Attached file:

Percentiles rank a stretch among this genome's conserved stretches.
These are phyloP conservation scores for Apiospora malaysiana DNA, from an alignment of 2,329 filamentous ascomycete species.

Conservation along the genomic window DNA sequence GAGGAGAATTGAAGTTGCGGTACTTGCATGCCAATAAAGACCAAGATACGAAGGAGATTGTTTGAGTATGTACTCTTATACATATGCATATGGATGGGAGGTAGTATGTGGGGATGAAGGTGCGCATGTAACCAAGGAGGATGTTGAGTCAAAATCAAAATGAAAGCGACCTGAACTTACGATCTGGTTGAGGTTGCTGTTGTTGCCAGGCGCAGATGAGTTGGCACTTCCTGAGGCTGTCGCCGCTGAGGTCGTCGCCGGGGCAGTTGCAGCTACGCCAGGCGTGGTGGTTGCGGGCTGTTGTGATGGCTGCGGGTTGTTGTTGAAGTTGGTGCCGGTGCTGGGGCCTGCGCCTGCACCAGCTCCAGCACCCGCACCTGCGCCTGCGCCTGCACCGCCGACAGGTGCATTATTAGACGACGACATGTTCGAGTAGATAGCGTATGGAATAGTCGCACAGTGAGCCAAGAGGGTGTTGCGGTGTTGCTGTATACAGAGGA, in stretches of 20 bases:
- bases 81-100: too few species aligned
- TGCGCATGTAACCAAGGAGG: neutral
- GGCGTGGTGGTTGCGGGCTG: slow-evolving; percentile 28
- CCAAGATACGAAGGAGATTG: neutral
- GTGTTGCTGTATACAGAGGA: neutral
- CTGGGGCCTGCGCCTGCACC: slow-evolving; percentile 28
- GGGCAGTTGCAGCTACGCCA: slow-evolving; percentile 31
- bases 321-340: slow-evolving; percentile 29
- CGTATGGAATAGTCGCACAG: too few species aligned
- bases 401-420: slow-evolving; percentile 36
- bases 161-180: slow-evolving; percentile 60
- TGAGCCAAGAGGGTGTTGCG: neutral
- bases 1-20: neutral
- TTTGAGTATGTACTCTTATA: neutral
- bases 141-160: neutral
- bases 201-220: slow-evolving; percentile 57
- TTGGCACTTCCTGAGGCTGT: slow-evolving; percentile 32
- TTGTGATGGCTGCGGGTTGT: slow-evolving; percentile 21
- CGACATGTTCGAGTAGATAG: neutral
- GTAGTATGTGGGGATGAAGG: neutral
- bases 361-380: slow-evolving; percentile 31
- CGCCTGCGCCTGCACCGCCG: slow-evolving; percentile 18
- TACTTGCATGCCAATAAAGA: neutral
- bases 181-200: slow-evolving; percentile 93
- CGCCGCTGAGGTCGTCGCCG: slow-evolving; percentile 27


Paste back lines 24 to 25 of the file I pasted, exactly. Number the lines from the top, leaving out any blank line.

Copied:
- bases 361-380: slow-evolving; percentile 31
- CGCCTGCGCCTGCACCGCCG: slow-evolving; percentile 18